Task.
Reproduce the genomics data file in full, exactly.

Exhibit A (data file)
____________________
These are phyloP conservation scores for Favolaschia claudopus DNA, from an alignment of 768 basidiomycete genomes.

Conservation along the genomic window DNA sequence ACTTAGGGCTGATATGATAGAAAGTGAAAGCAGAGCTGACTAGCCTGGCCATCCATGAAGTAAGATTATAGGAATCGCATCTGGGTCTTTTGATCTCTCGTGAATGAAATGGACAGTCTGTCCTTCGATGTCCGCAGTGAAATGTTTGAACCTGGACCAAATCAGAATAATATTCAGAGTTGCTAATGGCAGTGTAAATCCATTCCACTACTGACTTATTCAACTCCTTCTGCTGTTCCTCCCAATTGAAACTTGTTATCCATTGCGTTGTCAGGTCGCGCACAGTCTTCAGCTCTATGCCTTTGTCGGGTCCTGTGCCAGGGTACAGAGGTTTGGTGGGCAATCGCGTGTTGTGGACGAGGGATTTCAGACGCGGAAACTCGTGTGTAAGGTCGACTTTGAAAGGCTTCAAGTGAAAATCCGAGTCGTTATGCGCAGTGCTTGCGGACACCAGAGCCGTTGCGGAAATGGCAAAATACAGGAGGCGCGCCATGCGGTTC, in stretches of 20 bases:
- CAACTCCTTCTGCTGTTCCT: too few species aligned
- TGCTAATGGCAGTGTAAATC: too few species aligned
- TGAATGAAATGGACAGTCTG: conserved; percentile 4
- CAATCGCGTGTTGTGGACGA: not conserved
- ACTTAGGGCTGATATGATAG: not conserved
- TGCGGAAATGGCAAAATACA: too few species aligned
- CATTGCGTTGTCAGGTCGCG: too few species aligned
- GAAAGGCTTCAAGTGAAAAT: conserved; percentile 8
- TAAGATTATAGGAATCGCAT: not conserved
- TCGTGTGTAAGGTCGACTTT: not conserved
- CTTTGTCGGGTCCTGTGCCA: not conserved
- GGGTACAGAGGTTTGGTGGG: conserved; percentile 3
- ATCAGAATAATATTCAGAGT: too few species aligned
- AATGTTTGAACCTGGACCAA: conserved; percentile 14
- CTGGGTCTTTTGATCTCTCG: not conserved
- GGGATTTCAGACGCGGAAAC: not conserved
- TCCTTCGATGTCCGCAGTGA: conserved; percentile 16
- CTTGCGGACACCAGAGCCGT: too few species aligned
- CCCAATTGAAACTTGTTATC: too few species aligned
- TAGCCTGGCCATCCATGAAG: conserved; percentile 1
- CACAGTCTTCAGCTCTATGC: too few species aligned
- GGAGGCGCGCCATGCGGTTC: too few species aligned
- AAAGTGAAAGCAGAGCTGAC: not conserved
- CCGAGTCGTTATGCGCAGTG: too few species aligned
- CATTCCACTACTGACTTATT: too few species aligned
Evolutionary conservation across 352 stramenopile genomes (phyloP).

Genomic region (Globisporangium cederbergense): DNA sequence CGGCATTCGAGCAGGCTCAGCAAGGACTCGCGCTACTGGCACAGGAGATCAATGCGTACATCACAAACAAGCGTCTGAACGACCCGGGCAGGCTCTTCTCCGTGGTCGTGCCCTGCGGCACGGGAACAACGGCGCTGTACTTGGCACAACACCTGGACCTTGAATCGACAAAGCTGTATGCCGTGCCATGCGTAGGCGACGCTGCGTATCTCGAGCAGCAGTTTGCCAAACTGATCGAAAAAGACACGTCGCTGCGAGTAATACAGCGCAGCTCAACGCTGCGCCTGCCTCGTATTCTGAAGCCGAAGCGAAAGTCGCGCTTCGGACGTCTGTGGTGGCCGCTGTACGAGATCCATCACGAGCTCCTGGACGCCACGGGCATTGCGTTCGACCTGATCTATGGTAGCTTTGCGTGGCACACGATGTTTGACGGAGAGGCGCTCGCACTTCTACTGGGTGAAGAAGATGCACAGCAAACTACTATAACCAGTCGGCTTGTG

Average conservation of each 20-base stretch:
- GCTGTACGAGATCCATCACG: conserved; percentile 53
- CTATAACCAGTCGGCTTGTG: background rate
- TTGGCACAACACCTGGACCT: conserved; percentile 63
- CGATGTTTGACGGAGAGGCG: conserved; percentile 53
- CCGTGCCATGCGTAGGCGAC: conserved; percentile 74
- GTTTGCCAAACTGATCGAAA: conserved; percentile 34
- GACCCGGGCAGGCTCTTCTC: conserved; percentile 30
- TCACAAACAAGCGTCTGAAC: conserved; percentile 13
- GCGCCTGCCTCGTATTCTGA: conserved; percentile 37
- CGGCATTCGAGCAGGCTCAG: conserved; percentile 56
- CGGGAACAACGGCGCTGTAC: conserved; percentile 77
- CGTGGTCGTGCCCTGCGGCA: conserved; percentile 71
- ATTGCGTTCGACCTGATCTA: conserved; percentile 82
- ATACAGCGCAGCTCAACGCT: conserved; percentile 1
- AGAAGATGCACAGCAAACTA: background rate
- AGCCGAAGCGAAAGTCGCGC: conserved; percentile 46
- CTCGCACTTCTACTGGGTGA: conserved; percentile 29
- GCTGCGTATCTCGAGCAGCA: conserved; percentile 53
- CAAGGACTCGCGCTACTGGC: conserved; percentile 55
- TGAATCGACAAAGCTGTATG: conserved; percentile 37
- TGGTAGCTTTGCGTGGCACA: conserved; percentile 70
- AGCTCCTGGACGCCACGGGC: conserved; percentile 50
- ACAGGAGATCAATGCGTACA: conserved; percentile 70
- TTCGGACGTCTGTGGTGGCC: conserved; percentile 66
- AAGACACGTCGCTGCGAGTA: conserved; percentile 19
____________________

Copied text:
These are phyloP conservation scores for Favolaschia claudopus DNA, from an alignment of 768 basidiomycete genomes.

Conservation along the genomic window DNA sequence ACTTAGGGCTGATATGATAGAAAGTGAAAGCAGAGCTGACTAGCCTGGCCATCCATGAAGTAAGATTATAGGAATCGCATCTGGGTCTTTTGATCTCTCGTGAATGAAATGGACAGTCTGTCCTTCGATGTCCGCAGTGAAATGTTTGAACCTGGACCAAATCAGAATAATATTCAGAGTTGCTAATGGCAGTGTAAATCCATTCCACTACTGACTTATTCAACTCCTTCTGCTGTTCCTCCCAATTGAAACTTGTTATCCATTGCGTTGTCAGGTCGCGCACAGTCTTCAGCTCTATGCCTTTGTCGGGTCCTGTGCCAGGGTACAGAGGTTTGGTGGGCAATCGCGTGTTGTGGACGAGGGATTTCAGACGCGGAAACTCGTGTGTAAGGTCGACTTTGAAAGGCTTCAAGTGAAAATCCGAGTCGTTATGCGCAGTGCTTGCGGACACCAGAGCCGTTGCGGAAATGGCAAAATACAGGAGGCGCGCCATGCGGTTC, in stretches of 20 bases:
- CAACTCCTTCTGCTGTTCCT: too few species aligned
- TGCTAATGGCAGTGTAAATC: too few species aligned
- TGAATGAAATGGACAGTCTG: conserved; percentile 4
- CAATCGCGTGTTGTGGACGA: not conserved
- ACTTAGGGCTGATATGATAG: not conserved
- TGCGGAAATGGCAAAATACA: too few species aligned
- CATTGCGTTGTCAGGTCGCG: too few species aligned
- GAAAGGCTTCAAGTGAAAAT: conserved; percentile 8
- TAAGATTATAGGAATCGCAT: not conserved
- TCGTGTGTAAGGTCGACTTT: not conserved
- CTTTGTCGGGTCCTGTGCCA: not conserved
- GGGTACAGAGGTTTGGTGGG: conserved; percentile 3
- ATCAGAATAATATTCAGAGT: too few species aligned
- AATGTTTGAACCTGGACCAA: conserved; percentile 14
- CTGGGTCTTTTGATCTCTCG: not conserved
- GGGATTTCAGACGCGGAAAC: not conserved
- TCCTTCGATGTCCGCAGTGA: conserved; percentile 16
- CTTGCGGACACCAGAGCCGT: too few species aligned
- CCCAATTGAAACTTGTTATC: too few species aligned
- TAGCCTGGCCATCCATGAAG: conserved; percentile 1
- CACAGTCTTCAGCTCTATGC: too few species aligned
- GGAGGCGCGCCATGCGGTTC: too few species aligned
- AAAGTGAAAGCAGAGCTGAC: not conserved
- CCGAGTCGTTATGCGCAGTG: too few species aligned
- CATTCCACTACTGACTTATT: too few species aligned
Evolutionary conservation across 352 stramenopile genomes (phyloP).

Genomic region (Globisporangium cederbergense): DNA sequence CGGCATTCGAGCAGGCTCAGCAAGGACTCGCGCTACTGGCACAGGAGATCAATGCGTACATCACAAACAAGCGTCTGAACGACCCGGGCAGGCTCTTCTCCGTGGTCGTGCCCTGCGGCACGGGAACAACGGCGCTGTACTTGGCACAACACCTGGACCTTGAATCGACAAAGCTGTATGCCGTGCCATGCGTAGGCGACGCTGCGTATCTCGAGCAGCAGTTTGCCAAACTGATCGAAAAAGACACGTCGCTGCGAGTAATACAGCGCAGCTCAACGCTGCGCCTGCCTCGTATTCTGAAGCCGAAGCGAAAGTCGCGCTTCGGACGTCTGTGGTGGCCGCTGTACGAGATCCATCACGAGCTCCTGGACGCCACGGGCATTGCGTTCGACCTGATCTATGGTAGCTTTGCGTGGCACACGATGTTTGACGGAGAGGCGCTCGCACTTCTACTGGGTGAAGAAGATGCACAGCAAACTACTATAACCAGTCGGCTTGTG

Average conservation of each 20-base stretch:
- GCTGTACGAGATCCATCACG: conserved; percentile 53
- CTATAACCAGTCGGCTTGTG: background rate
- TTGGCACAACACCTGGACCT: conserved; percentile 63
- CGATGTTTGACGGAGAGGCG: conserved; percentile 53
- CCGTGCCATGCGTAGGCGAC: conserved; percentile 74
- GTTTGCCAAACTGATCGAAA: conserved; percentile 34
- GACCCGGGCAGGCTCTTCTC: conserved; percentile 30
- TCACAAACAAGCGTCTGAAC: conserved; percentile 13
- GCGCCTGCCTCGTATTCTGA: conserved; percentile 37
- CGGCATTCGAGCAGGCTCAG: conserved; percentile 56
- CGGGAACAACGGCGCTGTAC: conserved; percentile 77
- CGTGGTCGTGCCCTGCGGCA: conserved; percentile 71
- ATTGCGTTCGACCTGATCTA: conserved; percentile 82
- ATACAGCGCAGCTCAACGCT: conserved; percentile 1
- AGAAGATGCACAGCAAACTA: background rate
- AGCCGAAGCGAAAGTCGCGC: conserved; percentile 46
- CTCGCACTTCTACTGGGTGA: conserved; percentile 29
- GCTGCGTATCTCGAGCAGCA: conserved; percentile 53
- CAAGGACTCGCGCTACTGGC: conserved; percentile 55
- TGAATCGACAAAGCTGTATG: conserved; percentile 37
- TGGTAGCTTTGCGTGGCACA: conserved; percentile 70
- AGCTCCTGGACGCCACGGGC: conserved; percentile 50
- ACAGGAGATCAATGCGTACA: conserved; percentile 70
- TTCGGACGTCTGTGGTGGCC: conserved; percentile 66
- AAGACACGTCGCTGCGAGTA: conserved; percentile 19